Shanghai proves sci-tech strength with top national awards
Recipients of the 2019 International Science and Technology Cooperation Award, China's highest scientific honor for foreign scientists, attend the National Science and Technology Award Conference in Beijing on Jan 10. [Photo by Yan Yan/Xinhua]
Fifty projects led by or involving Shanghai scientists or organizations were honored at the 2019 National Science and Technology Award Conference in Beijing on Jan 10, accounting for 16.9 percent of the total projects to receive top Chinese sci-tech awards.
This is the fourth year in a row that over 15 percent of awarded projects were Shanghai projects. It is also the first year since 2002 that a project from Shanghai has won one of the three special prizes of the National Science and Technology Progress Award.
In addition, three projects from Shanghai won the first-place prizes of National Science and Technology Progress Award, the highest number in six years.
Among the 10 recipients of the 2019 International Science and Technology Cooperation Award – the nation's highest scientific honor for foreign scientists – two are partnered with universities in Shanghai.
They are Herbert Mang from Austria, a civil engineer who worked with Tongji University, and Raymond Charles Stevens from the United States, a structural biologist who worked with ShanghaiTech University.
The list of winners suggested that Shanghai has made significant progress in building itself into a hub for scientific innovation with global influence. The city has seen an increasing number of breakthroughs in the development of advanced core technologies as well as an increase in international cooperation, according to the Shanghai Municipal Center for Science and Technology Awards.
Major award-winning scientific achievements from Shanghai
The project from Shanghai that won the special prize of the National Science and Technology Progress Award involved the independent R&D and industrialization of dredgers, a type of high-tech equipment used to keep waterways navigable.
The Marine Design & Research Institute of Shanghai Jiao Tong University, which led the project, has been working to tackle difficulties in developing key technoloy involved in making dredgers since 2000.
To date, the institute has developed more than 60 dredgers and helped form an independent industrial chain for the production of dredgers, giving China the strongest dredging capacity of any country.
A project involving the manufacture of ARJ21 airplanes, China's first indigenously developed regional passenger jetliner, won the first-place prize of the National Science and Technology Progress Award.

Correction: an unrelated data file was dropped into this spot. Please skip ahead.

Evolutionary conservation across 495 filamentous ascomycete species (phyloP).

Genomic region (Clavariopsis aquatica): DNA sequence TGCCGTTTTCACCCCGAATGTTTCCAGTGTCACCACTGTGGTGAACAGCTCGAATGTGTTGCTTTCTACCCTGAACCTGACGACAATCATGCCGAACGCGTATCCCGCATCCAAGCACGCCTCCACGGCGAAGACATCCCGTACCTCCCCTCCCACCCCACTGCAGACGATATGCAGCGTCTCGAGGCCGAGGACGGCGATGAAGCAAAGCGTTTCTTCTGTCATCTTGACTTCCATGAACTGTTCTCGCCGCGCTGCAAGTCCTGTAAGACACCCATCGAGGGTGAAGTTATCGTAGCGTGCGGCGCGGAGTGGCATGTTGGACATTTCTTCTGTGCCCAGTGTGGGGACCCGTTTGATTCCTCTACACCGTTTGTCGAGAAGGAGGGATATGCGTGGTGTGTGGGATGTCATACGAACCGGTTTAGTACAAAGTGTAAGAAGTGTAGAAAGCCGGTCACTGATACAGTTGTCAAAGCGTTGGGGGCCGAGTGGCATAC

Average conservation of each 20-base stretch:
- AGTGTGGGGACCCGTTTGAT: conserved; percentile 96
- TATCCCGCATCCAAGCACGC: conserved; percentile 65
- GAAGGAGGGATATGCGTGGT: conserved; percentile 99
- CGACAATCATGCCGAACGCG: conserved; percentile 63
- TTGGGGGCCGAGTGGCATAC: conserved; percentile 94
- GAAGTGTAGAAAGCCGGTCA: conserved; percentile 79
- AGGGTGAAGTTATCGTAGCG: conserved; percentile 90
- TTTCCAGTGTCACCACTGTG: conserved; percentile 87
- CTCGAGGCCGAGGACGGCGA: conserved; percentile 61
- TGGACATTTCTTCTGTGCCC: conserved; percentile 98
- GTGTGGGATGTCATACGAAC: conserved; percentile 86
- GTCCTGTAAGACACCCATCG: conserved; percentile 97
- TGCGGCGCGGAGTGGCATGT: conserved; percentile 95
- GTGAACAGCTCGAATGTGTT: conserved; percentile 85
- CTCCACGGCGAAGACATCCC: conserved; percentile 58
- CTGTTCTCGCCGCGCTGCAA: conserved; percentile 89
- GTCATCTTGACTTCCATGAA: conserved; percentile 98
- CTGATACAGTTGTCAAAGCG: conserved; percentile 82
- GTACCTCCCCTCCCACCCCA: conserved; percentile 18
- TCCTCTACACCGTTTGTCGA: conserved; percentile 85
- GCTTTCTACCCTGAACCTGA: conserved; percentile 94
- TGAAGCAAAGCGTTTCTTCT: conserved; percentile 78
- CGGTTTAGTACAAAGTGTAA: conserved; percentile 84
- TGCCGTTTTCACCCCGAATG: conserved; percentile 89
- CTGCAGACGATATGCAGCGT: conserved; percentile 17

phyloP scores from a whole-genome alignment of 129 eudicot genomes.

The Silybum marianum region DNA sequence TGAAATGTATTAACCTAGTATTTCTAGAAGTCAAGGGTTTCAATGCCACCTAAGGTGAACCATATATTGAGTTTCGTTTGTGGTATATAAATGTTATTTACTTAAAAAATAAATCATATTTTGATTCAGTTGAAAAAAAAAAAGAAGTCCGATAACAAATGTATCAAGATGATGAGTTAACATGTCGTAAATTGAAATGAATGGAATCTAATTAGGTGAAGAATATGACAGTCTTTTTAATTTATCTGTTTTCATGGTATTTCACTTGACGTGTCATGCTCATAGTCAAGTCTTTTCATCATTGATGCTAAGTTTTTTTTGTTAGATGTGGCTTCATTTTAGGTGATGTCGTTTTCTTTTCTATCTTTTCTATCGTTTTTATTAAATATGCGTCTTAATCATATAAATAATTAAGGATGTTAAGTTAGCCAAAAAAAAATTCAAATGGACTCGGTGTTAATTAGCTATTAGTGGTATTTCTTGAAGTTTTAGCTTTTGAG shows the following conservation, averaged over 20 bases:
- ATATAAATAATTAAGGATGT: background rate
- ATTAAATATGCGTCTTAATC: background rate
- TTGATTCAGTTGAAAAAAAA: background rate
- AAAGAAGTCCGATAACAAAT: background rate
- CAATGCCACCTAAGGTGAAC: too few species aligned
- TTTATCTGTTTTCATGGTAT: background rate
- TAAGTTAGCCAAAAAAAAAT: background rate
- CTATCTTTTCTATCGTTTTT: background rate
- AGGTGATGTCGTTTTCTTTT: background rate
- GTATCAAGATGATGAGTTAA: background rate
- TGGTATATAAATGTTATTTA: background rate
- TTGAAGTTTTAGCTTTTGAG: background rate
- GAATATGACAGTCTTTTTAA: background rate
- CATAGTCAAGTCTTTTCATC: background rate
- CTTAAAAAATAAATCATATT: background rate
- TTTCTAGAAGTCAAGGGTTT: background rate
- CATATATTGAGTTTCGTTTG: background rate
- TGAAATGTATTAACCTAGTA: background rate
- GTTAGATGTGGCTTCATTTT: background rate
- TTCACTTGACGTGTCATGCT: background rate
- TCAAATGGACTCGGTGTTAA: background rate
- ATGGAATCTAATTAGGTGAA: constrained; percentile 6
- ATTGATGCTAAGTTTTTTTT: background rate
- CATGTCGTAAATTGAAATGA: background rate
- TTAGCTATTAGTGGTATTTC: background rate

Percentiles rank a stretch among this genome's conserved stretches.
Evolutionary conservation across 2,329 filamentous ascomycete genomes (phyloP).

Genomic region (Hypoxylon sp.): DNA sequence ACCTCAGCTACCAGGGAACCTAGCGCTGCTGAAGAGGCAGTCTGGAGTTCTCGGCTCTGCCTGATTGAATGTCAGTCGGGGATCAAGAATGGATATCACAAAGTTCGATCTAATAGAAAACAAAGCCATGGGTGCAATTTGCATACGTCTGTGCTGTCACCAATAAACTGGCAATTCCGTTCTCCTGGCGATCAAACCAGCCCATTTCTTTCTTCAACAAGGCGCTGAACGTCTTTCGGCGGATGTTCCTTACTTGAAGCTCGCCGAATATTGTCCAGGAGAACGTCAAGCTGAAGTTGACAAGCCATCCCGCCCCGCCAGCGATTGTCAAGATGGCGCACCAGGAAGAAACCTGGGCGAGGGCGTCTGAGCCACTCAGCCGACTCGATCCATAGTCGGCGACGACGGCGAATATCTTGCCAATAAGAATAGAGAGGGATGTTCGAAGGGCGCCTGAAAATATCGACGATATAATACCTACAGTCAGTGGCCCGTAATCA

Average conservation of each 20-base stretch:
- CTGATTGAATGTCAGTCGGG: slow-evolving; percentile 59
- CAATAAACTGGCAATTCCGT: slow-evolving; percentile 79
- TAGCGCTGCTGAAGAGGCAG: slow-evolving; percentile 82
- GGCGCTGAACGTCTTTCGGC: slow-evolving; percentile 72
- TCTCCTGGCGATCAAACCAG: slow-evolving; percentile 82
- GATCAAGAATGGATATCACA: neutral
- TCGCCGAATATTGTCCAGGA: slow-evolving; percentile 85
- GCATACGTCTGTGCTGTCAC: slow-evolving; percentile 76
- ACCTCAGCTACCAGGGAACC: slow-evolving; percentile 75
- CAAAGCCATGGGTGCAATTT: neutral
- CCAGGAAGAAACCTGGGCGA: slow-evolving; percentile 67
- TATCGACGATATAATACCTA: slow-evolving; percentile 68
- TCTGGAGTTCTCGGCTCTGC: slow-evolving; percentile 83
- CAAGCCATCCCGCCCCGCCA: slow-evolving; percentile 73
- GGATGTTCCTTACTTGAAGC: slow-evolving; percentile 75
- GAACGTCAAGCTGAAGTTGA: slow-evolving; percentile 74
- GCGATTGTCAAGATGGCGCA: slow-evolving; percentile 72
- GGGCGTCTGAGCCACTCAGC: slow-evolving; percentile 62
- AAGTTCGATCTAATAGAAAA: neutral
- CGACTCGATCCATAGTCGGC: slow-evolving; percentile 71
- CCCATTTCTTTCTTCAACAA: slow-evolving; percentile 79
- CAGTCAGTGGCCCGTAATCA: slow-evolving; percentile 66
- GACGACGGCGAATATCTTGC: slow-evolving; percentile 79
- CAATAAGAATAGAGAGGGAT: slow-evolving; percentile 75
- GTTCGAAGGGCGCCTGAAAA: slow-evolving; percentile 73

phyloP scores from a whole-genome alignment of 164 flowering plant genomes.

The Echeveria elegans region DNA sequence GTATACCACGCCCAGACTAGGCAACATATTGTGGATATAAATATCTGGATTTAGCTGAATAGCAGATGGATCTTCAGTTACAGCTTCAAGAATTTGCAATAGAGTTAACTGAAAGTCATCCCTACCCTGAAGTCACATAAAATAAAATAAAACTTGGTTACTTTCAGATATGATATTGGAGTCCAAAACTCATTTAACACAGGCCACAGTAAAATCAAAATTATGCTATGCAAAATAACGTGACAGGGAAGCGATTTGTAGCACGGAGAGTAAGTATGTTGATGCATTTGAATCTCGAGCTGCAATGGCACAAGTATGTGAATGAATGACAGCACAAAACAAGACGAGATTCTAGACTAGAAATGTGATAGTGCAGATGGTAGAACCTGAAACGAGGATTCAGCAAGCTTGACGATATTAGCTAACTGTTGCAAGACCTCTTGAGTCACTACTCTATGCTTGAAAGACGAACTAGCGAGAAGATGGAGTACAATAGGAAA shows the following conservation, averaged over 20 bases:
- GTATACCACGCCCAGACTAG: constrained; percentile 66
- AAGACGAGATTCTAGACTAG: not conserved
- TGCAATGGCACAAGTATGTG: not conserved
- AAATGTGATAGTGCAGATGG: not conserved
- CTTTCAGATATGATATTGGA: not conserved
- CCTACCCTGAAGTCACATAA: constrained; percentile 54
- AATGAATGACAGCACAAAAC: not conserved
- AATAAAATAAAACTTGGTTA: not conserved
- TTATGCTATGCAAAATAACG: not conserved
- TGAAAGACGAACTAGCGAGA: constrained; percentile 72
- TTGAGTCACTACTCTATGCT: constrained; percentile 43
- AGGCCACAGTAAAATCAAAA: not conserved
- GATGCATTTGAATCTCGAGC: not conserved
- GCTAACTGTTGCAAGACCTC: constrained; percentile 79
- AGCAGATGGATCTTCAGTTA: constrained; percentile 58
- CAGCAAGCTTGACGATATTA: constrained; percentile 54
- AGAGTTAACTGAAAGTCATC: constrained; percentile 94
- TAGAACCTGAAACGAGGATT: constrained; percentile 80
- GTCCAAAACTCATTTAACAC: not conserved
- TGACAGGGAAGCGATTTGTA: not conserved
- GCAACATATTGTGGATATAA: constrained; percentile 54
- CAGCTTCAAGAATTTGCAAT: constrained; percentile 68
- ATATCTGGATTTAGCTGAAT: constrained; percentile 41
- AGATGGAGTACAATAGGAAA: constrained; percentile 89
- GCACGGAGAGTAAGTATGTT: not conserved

The ARJ21 project team from COMAC (the Commercial Aircraft Corporation of China), established in Shanghai, said the project was launched when China lacked the proper talent and know-how in the field of civil aircraft.
Through more than a decade of independent innovation, the team managed to complete the entire process, including designing, manufacturing, testing, mass production, delivery, and operation, finally managing to bring the aircraft to the sky.
Six-year high in number of awards for basic research
The number of National Natural Science Awards a province or city wins is regarded as a testament to its level of basic research. This year, eight projects from Shanghai won second-place prizes of the National Natural Science Award, accounting for 17.4 percent of the total and second only to Beijing.
"This is the most awards Shanghai has won in the past six years," said Lu Chao, associate professor at the School of Management of Shanghai University, "and the eight awards are mainly relating to physics, chemistry, mathematics and astronomy. Fudan University is the biggest winner with three awards."
In addition, 11 Shanghai projects were awarded in the "life and health" category, more than any other category. Distinguished areas of research also included electronic information and metallic materials.
Increasing cooperation shows Shanghai's openness
Two International Science and Technology Cooperation Awards went to foreign scientists recommended by their partner universities in Shanghai, suggesting that Shanghai has successfully expanded international cooperation.
Some of the awarded projects were carried out via cross–province and cross-city cooperation. For example, Shanghai collaborated with Beijing on 14 projects and with cities in the Yangtze River Delta on 14 projects.
Universities in Shanghai carry out most awarded projects
Universities in Shanghai had a strong presence on the list of winners, demonstrating their importance to scientific innovation in the city.
Lu said that more enterprises in Shanghai had participated in awarded projects this year, and that scientific institutes are also an important driving force behind sci-tech development.